Supreme Court: Seven Judge Bench to decide granting of minority status to AMU

The Supreme Court informs on Tuesday, that the seven-judge bench will decide the granting of minority status to the Aligarh Muslim University. This was passed by the three-judge bench headed by the Chief Justice of India Ranjan Gogoi and Justices L Nageswara Rao and Sanjiv Khanna.

This goes back to July 2006, the then UPA government filed an appeal against the verdict issued by the Allahabad Court which pled that the AMU shall not be considered as the Minority institution. Looking at, that the University was also observed to be filing a separate plea against the High Court verdict.

In August 2016, the NDA government confirms that it will finally withdraw the appeal filed by the UPA government. Looking at that, the University argues with the court that the decision made by the NDA government to not grant the minority tag to the university was politically motivated and told that the change of the government shall not be the reason affecting the members of of the university.

The BJP argued that back in 1968 during the Aziz Basha case, the five- judge constitution bench pled that AMU was a ‘central university ‘ and not a ‘minority institution’ because it was set up by the government and not by the Muslims.

For the 1968 case, that told AMU was a central university and not a muslim university, was solved after the changes were made in 1966 amendment to AMU Act which granted the university the minority status. After that the SC dismissed the petition in 1967 confirming that AMU was not a minority institution since it was set up by the government.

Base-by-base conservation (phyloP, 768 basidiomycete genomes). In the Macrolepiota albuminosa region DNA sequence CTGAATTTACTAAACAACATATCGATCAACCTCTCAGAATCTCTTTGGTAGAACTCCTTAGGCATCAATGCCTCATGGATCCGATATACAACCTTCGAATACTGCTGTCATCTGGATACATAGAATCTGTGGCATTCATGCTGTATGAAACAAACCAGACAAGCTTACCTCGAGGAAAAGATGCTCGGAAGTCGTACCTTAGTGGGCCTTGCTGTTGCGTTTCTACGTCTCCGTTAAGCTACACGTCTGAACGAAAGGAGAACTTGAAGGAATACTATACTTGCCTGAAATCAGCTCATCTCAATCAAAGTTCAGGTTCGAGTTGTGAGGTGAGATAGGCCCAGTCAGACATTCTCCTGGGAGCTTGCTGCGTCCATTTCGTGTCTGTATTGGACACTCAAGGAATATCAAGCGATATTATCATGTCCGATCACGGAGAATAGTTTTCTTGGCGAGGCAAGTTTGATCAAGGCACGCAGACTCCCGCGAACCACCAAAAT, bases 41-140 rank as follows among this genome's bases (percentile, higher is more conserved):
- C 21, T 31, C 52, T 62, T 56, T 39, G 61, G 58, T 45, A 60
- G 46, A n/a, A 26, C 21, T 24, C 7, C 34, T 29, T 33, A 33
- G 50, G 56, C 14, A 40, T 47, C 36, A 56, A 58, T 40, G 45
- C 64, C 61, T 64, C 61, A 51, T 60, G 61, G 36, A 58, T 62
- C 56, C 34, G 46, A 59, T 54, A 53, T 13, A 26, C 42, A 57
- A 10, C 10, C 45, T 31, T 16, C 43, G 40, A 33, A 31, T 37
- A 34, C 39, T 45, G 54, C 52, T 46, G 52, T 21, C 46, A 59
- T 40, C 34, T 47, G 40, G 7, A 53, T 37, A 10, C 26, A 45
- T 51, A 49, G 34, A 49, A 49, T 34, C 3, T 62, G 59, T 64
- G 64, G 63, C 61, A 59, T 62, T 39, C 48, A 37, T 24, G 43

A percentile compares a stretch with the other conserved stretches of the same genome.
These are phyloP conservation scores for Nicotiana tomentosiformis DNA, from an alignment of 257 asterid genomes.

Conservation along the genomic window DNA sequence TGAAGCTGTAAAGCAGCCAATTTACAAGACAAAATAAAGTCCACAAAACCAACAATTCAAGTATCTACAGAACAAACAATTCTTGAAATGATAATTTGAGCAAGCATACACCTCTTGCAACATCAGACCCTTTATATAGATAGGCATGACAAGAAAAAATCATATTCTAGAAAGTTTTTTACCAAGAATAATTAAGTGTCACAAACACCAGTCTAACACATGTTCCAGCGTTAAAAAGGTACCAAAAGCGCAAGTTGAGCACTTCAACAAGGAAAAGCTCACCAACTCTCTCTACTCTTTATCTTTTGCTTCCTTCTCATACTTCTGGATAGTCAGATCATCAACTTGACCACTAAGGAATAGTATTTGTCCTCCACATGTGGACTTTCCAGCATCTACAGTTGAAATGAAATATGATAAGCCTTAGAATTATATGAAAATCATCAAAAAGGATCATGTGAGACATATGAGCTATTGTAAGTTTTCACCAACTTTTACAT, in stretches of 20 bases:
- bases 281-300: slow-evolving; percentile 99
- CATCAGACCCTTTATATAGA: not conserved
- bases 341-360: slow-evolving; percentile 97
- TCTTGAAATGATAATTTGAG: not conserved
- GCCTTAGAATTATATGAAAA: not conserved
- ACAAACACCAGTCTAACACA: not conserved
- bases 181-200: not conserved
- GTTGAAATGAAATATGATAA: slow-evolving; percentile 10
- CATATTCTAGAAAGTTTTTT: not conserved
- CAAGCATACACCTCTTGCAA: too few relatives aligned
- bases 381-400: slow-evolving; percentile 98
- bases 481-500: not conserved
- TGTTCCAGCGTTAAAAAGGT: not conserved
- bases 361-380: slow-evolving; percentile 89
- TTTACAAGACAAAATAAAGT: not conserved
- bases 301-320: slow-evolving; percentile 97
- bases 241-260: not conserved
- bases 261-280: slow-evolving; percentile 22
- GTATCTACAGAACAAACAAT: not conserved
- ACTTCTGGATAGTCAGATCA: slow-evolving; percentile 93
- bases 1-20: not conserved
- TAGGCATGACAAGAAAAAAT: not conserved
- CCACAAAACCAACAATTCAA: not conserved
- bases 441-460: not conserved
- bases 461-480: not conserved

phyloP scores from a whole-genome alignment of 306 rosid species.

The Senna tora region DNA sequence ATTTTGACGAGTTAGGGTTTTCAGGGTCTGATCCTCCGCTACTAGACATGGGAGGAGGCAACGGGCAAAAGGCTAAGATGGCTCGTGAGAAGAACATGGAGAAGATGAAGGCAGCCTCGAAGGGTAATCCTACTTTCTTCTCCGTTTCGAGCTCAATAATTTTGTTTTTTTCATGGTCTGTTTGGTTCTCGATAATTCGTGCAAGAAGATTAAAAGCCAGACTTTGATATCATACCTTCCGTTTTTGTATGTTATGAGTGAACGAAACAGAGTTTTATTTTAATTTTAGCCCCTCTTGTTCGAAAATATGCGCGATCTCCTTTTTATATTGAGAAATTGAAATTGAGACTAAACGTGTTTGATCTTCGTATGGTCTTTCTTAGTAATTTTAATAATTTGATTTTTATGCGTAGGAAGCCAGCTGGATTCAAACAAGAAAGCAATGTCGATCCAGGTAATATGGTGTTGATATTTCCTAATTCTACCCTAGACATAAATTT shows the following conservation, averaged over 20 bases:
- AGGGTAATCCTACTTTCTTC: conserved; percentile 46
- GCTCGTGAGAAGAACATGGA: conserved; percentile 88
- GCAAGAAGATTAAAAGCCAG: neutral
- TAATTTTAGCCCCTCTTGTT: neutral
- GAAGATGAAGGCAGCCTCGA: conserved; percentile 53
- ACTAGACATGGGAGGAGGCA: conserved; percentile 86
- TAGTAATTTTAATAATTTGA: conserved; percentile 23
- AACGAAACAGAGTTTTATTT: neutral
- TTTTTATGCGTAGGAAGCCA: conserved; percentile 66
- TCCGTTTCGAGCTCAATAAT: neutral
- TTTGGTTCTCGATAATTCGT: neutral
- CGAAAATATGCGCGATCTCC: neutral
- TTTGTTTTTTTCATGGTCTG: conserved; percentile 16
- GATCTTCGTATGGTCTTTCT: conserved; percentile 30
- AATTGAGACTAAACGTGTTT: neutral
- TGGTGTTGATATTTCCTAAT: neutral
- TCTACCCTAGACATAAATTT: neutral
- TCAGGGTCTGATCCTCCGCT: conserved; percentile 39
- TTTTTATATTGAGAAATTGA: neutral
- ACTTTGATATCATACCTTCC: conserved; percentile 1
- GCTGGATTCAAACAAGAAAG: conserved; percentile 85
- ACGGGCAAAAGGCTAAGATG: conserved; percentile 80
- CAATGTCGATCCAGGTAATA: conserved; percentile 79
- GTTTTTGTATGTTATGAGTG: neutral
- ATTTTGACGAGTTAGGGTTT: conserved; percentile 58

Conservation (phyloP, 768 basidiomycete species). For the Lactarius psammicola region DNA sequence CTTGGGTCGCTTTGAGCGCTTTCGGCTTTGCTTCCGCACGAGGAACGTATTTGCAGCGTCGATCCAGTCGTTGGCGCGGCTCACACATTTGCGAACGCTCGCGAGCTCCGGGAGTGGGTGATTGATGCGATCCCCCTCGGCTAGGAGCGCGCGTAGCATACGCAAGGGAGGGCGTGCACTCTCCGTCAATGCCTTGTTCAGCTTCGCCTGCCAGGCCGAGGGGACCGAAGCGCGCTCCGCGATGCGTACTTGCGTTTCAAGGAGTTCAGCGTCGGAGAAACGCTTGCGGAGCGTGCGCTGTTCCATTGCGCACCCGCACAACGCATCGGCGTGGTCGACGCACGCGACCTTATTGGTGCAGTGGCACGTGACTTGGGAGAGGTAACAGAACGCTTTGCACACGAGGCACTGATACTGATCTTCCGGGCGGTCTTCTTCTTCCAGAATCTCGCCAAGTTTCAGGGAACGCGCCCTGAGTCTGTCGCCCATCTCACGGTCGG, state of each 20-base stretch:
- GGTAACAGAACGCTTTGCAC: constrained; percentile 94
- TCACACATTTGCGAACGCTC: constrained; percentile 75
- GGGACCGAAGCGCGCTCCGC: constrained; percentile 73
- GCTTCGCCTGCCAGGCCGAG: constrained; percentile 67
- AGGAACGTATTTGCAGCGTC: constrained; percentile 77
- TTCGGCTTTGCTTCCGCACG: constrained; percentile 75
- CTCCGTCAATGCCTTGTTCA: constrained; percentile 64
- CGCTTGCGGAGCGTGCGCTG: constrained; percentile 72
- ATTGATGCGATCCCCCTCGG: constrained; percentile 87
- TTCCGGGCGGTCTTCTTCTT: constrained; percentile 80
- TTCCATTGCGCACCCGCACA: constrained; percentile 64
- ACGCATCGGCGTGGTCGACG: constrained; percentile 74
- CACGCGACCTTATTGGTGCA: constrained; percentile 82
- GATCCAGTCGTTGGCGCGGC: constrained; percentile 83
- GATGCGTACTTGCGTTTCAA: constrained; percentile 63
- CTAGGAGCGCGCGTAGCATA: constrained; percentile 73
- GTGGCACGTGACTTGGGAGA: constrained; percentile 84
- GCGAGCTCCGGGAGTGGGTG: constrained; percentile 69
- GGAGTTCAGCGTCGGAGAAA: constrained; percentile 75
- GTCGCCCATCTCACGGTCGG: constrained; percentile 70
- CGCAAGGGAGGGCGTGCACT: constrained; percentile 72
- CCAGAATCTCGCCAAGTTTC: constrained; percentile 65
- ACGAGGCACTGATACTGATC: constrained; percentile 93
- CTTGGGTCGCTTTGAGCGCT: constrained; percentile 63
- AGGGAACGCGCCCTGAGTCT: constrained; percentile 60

After the 1968 verdict, the AMU (Amendment) Act, 1981 came to function, where it granted the minority status to the university. After this came into force, In 2006, the Allahabad High Court was observed to be putting the leg in between and removing the provision of the Act and the university got its minoroity status away.

The NDA Government also referred to the 1968 verdict, which was removed with the 1981 amendment granting the minority status to the university, which is considered unconstitutional by the High Court.

This also led to Senior advocate Rajeev Dhavan, who is appearing for AMU, discuss about the 2002 TMA Pai Case which revealed that there were no requirements established for granting the minority status to an institution. Keeping that in mind, the bench told that this issue needs to be dicussed at the seven-judge bench.

The Aligarh Muslim University Act was enacted in 1920 discontinuing Mohammedan-Anglo-Oriental (MAO) College. The Parliament passed the AMU (Amendment) Act in 1951, stating the opening of memberships to the non-Muslims into the University’s Administration.

Earlier this month only, it as reported that  Mayor of Agra Naveen Jain’ asked the Aligarh administration to prevent the university from becoming ‘a hub of terrorists’. This was referred to the portrait of Mohammad Ali Jinnah hanging at the AMU students Union hall since 1938.

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